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About zob123

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  1. Hi, Great picture and yes, he is certainly an Egyptian Policeman and the photograph probably dates somewhere between the late 1930’s to 1950’s. Very nice and thanks for posting. Zob.
  2. Chris, I think you could possibly be right, there must have been something on that barnet that didn’t want to come out and play. Still a pretty impressive performance from his hat though – hanging on that tight. Best regards, Zob.
  3. Such a terrible shame to find one’s self injured in such an unfortunate way, and have your career brought to such an abrupt end. I’ve had a bit of experience of this myself. I confess though, I’ve always had a great desire to visit Texas, albeit much further south. Well, San Antonio to be precise, and the Alamo, as I have always had great weakness for a good “Western”, particularly those shot on location using the old technicolour cinematography. Oh, and a nice bit of acting helps as well. I had to hand it to Randolph Scott the other day in something or other that I was watching. He never los
  4. Peter, Thank you, I’m glad you like these. My partner and I had loads of fun that afternoon trying to find anything she could on the French involvement in the Boxer Rebellion, and of course I on Samori Ture and his cohorts. The illustrations on the front covers, as I’m sure you already know, are works of art in themselves, and would look great framed on anybody’s wall. Ulsterman, Now that’s a pretty ominous place to meet anybody. He wasn’t carrying an old dilapidated manual on the 6.5 mm Carcano model 91/38 rifle – was he? You never know, you may have just inadvertently solved
  5. Hi Ulsterman, I had to look this one up I’m afraid “The Voulet–Chanoine Mission”, a fascinating read and not something that I was familiar with at all. I suppose that’s the problem with the smaller colonial campaigns from other European countries, that there is very little in the English language that’s actually available, unless gleaned from other sources such P.C. Wren or internet chit chat. Still it’s all riveting stuff. I thought I’d attach a scan of a few souvenirs picked up in Paris a few years ago whilst wandering along the banks of the Seine, scouring through endless copies o
  6. Hi Chris, Many thanks for this; I do occasionally have a shuffty at this terrific site as it is always interesting to read the deliberations of other likeminded enthusiasts. Best regards, Zob.
  7. Hi Brett, Just as a point of interest the 2nd Bn. K.A.R. are a Central African Regiment and not as quoted earlier East African. Both the 1st and 2nd battalions of the K.A.R. were raised in British Central Africa later re-named Nyasaland and now modern day Malawi. Best regards, Zob.
  8. Having been away from the forum for some time I am saddened to hear such news. R.I.P.
  9. That’s really interesting, I too hadn’t realised that there was so much controversy over whether or not P.C. Wren actually saw any service in the Legion. It all makes very interesting reading on the net; although I have to confess it does look highly unlikely considering his age etc. What also sparks fleeting aspects of interest are the other books in the trilogy - Beau Sabreur and Beau Ideal neither of which have I had the opportunity to read. I only wonder if I still have stamina after all these years for all that sand, sun and of course - Le Cafard? Regards, Zob.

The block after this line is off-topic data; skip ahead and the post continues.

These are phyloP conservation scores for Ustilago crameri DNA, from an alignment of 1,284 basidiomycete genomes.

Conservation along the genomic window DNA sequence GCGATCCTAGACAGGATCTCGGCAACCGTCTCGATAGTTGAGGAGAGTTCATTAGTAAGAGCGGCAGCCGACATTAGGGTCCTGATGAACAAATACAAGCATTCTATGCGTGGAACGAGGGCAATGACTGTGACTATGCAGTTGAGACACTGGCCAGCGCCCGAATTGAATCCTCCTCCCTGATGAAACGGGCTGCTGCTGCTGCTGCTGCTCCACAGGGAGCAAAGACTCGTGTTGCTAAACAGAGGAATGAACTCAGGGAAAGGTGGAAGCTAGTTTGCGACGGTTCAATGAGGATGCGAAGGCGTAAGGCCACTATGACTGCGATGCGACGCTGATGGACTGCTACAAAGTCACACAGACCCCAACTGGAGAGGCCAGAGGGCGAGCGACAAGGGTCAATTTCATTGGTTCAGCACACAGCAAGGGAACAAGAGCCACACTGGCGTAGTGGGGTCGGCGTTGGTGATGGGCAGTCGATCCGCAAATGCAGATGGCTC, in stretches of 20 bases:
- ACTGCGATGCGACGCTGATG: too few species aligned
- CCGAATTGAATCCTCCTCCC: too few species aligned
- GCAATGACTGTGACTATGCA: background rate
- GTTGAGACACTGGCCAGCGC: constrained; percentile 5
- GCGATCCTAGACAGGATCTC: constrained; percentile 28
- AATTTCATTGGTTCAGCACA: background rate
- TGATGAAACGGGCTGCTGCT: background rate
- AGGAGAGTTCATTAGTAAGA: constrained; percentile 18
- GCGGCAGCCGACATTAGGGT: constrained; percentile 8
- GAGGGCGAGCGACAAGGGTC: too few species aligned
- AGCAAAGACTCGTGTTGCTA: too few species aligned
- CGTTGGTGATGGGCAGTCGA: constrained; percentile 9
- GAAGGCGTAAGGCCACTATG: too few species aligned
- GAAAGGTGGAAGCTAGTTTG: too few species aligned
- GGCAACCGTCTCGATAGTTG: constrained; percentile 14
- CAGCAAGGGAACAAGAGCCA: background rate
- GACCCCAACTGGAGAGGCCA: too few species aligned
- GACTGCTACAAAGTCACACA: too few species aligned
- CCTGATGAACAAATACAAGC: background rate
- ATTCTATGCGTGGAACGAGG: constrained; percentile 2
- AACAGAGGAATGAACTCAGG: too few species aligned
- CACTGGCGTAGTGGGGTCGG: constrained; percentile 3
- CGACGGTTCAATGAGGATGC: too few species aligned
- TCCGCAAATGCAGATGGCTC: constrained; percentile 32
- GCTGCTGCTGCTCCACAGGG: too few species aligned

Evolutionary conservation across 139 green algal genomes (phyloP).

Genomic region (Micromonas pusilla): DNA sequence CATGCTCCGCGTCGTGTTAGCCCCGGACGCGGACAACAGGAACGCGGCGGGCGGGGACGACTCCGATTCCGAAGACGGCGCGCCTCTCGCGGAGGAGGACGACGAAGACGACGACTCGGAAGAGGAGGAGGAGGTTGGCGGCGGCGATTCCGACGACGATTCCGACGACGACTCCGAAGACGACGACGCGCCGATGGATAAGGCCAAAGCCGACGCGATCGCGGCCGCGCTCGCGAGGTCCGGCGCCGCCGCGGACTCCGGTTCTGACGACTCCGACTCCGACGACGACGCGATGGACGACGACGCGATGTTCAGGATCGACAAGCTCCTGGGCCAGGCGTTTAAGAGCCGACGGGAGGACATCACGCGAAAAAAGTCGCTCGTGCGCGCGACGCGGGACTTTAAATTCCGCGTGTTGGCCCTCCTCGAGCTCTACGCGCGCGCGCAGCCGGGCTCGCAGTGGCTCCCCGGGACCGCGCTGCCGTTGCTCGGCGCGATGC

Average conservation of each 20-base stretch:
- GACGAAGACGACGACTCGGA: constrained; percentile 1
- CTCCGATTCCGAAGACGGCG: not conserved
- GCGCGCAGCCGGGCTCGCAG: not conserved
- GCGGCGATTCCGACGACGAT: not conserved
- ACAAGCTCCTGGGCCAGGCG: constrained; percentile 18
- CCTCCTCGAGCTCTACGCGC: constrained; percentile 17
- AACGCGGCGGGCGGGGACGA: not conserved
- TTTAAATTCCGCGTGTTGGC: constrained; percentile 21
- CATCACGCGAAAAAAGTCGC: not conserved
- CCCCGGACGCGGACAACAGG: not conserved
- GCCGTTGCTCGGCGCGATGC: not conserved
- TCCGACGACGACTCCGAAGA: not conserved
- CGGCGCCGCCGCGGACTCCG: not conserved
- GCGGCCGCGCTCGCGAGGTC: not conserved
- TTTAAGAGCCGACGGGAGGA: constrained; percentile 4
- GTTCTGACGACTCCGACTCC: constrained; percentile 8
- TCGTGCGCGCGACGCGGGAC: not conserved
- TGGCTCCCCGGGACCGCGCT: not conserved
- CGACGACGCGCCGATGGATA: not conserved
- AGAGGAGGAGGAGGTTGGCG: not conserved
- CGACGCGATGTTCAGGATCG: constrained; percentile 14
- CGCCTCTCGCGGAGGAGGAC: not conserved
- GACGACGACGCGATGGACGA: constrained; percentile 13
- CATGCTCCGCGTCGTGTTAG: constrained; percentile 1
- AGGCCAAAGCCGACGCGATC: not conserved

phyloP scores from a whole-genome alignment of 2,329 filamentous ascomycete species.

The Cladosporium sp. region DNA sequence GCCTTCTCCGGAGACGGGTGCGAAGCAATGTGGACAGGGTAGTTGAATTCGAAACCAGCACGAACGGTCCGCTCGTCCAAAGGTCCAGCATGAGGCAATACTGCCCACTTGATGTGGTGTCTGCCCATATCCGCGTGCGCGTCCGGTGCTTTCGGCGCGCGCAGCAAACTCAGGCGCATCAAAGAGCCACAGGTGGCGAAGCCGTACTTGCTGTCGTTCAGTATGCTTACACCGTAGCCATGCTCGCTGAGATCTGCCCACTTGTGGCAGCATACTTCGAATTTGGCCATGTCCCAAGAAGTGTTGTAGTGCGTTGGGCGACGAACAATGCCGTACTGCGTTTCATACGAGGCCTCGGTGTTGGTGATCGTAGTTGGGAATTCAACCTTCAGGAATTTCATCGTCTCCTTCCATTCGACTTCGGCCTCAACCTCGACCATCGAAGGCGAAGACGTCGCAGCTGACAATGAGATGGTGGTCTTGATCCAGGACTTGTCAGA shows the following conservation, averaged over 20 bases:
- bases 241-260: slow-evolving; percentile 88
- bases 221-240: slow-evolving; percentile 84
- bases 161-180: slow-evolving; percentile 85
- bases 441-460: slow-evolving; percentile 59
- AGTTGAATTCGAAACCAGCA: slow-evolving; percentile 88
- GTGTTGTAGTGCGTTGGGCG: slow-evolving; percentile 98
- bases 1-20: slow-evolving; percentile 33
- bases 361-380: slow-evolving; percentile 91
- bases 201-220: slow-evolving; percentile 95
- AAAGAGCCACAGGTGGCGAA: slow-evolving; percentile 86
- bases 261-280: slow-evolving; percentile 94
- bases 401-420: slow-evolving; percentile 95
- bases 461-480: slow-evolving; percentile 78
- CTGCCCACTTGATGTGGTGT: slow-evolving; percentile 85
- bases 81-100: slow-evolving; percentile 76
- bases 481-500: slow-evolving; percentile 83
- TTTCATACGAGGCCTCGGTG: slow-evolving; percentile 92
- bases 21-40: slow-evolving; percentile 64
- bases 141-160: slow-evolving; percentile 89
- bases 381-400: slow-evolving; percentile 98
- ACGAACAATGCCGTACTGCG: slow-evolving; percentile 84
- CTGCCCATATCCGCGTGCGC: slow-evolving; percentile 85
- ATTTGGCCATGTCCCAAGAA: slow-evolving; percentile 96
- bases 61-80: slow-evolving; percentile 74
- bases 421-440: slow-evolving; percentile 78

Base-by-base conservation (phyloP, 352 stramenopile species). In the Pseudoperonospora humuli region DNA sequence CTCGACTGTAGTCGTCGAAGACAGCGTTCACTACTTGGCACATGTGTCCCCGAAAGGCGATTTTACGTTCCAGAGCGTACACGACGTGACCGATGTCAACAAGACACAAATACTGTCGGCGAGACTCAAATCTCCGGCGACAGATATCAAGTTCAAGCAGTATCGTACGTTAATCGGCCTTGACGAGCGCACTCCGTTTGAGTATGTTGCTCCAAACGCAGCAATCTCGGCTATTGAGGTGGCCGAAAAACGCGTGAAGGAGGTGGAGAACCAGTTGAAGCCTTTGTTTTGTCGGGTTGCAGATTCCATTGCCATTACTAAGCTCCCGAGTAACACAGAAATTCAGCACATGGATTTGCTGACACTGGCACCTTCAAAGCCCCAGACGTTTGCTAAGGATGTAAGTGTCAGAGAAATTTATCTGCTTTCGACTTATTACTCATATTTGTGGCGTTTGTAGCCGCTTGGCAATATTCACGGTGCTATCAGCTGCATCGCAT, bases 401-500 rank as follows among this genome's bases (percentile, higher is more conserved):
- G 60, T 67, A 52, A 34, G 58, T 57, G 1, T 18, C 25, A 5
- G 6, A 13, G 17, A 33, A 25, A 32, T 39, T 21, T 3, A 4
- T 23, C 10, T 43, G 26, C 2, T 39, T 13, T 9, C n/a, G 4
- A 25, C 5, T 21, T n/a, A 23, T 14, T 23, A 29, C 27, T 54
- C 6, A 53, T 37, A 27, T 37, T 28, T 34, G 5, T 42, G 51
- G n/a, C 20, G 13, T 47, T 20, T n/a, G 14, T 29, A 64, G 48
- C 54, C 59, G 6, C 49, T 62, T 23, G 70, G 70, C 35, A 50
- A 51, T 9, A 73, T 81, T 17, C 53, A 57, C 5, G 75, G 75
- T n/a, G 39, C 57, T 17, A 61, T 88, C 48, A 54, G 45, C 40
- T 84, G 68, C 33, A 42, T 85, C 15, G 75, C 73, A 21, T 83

10. It’s funny, I first came across that expression many years ago when I read that brilliant classic by P.C. Wren, Beau Geste, and have often excused my moments of silliness since then (of which I seem to have many) as “Cafard”. Although, I distinctly remember that that particular edition had about four hundred pages or so, and it wasn’t until the very last page that I finally had my suspicions confirmed as to who actually stole the “Blue Water”, which was enough to give any potential reader a good bout of “Le Cafard”! The only problems is that nobody knows what you’re talking about – even me?
  11. Hello, What a fascinating piece. I think that the clue to the Unit identification rests within the date East Africa 1917-1918, suggesting that the original recipients were either late participants or possibly a war raised unit who didn’t step into the affray until the last two years of the war. Quite a logical assumption I would hope considering that Anthony Bakers book: Battle Honours of the British and Commonwealth Armies., lists the battle honour for this campaign as: East Africa 1914-1918. Already mentioned as a likely candidate: The Rhodesia Native Regiment are a quite logical c
  12. zob123

    Old Kepi

    Hi, Interesting Kepi - it looks like an Artillery piece that's obviously seen better days. Although, a bit of straightening out and a good brushing to tidy it up would probably breath a bit of new life in to it.. Date wise - difficult to say but sticking my neck out a bit here, I would say late 1920’s - 30’s or possibly a little earlier. Perhaps some of our French collectors maybe able to get a better fix on it. Many thanks for sharing it with us, as it is always nice to see such intriguing pieces. Best regards, Zob123
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